When walking around, I could not read the street signs or even buildings` names.

When I attended a holy Mass, I could not read the words in the Mass guide or the songs on the screen. 

The instances can go on and on.

The bottom line is that, when one has a zero knowledge of Japanese, it becomes harder to live a convenient life in Japan.

The solution? Learn Japanese. One kanji at a time.

On my first month, I tried hard to learn one Kanji per day, especially the basic ones like the kanji for teacher, school, bank, car, danger, food, poison, people, person, help, money, etc.

This makes a lot of difference after a month, especially when I need to check the mails I recieve regarding my bills and so on.

I begin to feel at ease because I could already understand something.

But this does not stop here since learning is a lifelong process.


2. Professional Development

Have you ever felt a sense of satisfaction because you did something worthwhile?

Have you ever felt dissatisfied at the end of the day because you know you did nothing worthwhile?

How many times did you channel your energy and time to something that could add to your professional development?

How did it feel when you accomplished something at the end of the day?

Professional development is a sort of development that you personally do to refine your craft.

This is something you can do by yourself or with others.

You are convinced that this will help you grow not only as a person but also as a professional person in your chosen field.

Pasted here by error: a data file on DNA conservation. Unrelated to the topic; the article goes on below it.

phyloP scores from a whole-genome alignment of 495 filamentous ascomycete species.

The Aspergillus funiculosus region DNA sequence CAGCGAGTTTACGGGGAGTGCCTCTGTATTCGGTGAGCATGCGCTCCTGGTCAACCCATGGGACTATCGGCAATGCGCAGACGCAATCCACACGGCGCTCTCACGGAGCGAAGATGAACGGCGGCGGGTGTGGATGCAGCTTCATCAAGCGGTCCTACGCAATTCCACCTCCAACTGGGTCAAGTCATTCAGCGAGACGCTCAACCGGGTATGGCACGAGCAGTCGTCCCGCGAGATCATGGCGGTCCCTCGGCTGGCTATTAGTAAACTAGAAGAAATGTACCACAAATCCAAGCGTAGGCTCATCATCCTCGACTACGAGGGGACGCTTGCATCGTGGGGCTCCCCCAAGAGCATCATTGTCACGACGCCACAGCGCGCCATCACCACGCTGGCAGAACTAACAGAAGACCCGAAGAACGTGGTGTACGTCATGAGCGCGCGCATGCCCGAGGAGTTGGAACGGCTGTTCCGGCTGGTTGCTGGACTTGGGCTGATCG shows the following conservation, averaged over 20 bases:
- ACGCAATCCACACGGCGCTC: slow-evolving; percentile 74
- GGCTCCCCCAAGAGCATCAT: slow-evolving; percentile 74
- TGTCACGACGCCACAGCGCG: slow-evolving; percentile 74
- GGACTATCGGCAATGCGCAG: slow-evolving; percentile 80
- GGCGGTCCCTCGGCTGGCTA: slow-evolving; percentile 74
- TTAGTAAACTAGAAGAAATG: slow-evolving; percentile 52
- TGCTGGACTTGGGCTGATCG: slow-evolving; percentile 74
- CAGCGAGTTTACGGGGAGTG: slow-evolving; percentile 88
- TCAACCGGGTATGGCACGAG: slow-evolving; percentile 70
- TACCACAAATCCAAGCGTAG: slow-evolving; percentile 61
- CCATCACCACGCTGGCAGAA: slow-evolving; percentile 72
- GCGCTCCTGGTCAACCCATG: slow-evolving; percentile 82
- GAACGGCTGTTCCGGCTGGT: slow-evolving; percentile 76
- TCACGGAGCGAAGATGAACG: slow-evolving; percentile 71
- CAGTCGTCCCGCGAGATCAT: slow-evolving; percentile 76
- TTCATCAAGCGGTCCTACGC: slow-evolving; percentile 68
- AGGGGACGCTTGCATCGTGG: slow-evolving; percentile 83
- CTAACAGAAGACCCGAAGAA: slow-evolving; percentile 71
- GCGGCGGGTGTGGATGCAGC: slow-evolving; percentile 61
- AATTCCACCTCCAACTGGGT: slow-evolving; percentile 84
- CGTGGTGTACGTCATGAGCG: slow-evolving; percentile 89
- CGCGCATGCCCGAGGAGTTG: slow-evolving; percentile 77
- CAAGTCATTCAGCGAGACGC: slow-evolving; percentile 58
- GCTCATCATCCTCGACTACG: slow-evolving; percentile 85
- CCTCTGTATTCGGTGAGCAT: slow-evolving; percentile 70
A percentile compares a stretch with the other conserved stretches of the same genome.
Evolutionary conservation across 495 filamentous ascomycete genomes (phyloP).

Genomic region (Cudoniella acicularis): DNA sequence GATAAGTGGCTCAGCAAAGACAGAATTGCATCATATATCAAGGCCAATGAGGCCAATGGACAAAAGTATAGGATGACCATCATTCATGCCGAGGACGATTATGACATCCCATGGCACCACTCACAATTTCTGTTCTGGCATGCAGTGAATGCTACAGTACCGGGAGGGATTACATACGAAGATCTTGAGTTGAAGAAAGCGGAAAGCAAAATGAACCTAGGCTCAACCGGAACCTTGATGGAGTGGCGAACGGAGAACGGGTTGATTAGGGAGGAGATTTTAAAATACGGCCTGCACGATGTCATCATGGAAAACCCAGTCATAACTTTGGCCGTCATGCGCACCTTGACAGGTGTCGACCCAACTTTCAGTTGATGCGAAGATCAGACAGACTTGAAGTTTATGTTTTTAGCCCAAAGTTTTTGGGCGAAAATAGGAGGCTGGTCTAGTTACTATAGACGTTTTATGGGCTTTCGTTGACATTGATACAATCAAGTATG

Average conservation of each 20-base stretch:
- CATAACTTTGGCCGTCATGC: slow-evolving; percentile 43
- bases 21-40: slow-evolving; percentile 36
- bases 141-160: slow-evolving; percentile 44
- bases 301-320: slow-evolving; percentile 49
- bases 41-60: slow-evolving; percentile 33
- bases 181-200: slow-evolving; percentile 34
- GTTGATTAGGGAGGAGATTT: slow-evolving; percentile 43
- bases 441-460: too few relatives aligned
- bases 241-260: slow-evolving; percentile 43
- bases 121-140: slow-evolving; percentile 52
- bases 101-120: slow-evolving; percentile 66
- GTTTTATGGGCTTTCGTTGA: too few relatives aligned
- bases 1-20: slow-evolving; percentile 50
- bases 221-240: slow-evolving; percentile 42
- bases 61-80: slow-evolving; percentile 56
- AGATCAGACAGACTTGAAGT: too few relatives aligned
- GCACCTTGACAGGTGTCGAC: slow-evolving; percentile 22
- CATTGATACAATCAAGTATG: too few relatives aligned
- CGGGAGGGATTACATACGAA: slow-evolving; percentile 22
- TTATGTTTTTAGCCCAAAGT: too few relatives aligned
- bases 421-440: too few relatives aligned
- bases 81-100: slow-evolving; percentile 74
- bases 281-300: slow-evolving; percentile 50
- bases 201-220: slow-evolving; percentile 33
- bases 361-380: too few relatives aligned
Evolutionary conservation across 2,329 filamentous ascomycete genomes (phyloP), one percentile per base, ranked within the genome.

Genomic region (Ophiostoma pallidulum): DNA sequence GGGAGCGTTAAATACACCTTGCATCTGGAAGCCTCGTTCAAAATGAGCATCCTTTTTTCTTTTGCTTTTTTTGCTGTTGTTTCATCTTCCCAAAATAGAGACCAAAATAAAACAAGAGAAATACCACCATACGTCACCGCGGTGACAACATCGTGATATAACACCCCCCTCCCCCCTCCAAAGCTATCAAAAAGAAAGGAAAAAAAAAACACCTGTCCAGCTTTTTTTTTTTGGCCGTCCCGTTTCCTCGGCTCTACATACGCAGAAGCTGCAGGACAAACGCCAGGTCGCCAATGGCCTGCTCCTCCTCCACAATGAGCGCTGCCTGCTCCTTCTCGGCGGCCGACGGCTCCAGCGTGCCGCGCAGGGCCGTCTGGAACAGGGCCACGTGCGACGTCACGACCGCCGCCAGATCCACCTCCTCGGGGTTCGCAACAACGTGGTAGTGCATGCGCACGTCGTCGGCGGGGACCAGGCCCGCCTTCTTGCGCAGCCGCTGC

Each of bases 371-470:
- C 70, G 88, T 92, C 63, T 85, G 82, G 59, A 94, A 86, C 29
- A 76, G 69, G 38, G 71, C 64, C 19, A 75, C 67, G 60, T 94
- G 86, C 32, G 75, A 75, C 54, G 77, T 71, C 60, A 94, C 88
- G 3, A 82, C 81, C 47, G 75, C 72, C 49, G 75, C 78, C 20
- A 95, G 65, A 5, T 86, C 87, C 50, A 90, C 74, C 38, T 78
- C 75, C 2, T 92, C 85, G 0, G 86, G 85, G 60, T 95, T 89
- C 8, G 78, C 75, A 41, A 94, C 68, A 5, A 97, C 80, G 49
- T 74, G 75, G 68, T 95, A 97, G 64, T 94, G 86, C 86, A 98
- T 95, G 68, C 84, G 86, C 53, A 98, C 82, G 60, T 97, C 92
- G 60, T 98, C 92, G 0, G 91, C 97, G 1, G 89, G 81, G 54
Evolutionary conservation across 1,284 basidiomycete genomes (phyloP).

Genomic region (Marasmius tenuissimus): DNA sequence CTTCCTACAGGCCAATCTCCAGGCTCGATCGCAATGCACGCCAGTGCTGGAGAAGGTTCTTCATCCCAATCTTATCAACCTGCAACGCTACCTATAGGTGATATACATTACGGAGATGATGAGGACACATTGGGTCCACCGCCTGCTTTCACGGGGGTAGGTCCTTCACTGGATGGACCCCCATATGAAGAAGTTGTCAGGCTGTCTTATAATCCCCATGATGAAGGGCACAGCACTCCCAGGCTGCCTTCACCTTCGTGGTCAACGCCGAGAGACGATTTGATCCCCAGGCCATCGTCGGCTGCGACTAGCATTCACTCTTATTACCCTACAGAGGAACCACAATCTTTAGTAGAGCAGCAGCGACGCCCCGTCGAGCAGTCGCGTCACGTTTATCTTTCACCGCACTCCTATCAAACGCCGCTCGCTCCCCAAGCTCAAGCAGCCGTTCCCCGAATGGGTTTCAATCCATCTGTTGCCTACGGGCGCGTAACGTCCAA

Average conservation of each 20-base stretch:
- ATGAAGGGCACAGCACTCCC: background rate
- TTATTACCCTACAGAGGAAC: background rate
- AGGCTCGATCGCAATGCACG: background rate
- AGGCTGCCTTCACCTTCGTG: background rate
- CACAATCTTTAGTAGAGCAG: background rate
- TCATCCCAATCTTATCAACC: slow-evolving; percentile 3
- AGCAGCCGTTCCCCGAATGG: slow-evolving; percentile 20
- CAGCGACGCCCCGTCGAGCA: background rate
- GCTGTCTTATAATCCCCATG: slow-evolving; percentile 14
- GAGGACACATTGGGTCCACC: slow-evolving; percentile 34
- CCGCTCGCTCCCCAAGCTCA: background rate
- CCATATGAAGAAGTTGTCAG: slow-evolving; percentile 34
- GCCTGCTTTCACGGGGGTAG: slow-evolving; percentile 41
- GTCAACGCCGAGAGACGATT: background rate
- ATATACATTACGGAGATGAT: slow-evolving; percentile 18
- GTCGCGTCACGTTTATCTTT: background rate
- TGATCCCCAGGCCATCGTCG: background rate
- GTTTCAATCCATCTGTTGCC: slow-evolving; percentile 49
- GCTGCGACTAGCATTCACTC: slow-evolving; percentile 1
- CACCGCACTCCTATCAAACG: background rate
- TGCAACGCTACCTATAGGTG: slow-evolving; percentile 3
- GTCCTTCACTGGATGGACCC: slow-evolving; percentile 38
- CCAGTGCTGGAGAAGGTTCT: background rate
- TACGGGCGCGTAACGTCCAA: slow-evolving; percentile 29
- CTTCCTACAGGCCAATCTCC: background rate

As an ALTs, studying and learning Japanese and eventually speaking it, have a huge impact on our career in Japan.

There is always a sense of growth when we learn something new.

This is the same in learning Japanese.

My basic knowledge in Japanese allows me to understand someting about what is going on in the staff room during the meeting times.

It also created bridges that connect me to my fellow teachers especially my JTEs and other Japanese teachers.

Moreover, my Japanese knowledge allowed me to win quickly the respect and admiration of my students.

The third year JHS students have plenty of speaking time towards the end of February until March.

Our conversation classes were a lot of fun not only because the students tried their best to speak English, but also I tried to assist them in speaking by supplying the appropriate English words.

I was able to do that because of my basic knowledge in Japanese.

Other than these achievements, learning Japanese has even far more implications in our lives as an ALT.

Let`s see them below. 


3. A Door to endless opportunities

What is your long-term plan?

Do you plan to be an ALT forever?

Do you plan to stay in Japan for good?

Do you plan to be a part of a bigger and better company in Japan?

Your answers to above questions may help you in your decision and motivation to study Japanese seriously.

A foreigner in Japan who can speak Japanese has a bigger chances to be hired in a bigger and better company in Japan than the one who cannot.

A foreigner who can speak and write Japanese has endless opportunities both in Japan and outside Japan.

In Japan, many companies offer a very attractive package to an interpreter or translator. 

This is true in many industries not only in Japan but also in other countries in the West since  many Japanese companies have been expanding their business overseas.

With the knowledge in Japanese, you can imagine the opportunities that lie ahead of you.

You can even choose the work you want to do.

This means that you can choose the place, the type of work, and the packages perfect for you.


Again, should you really study and learn Japanese?

My answer? It`s your call.


(Image from Pixabay)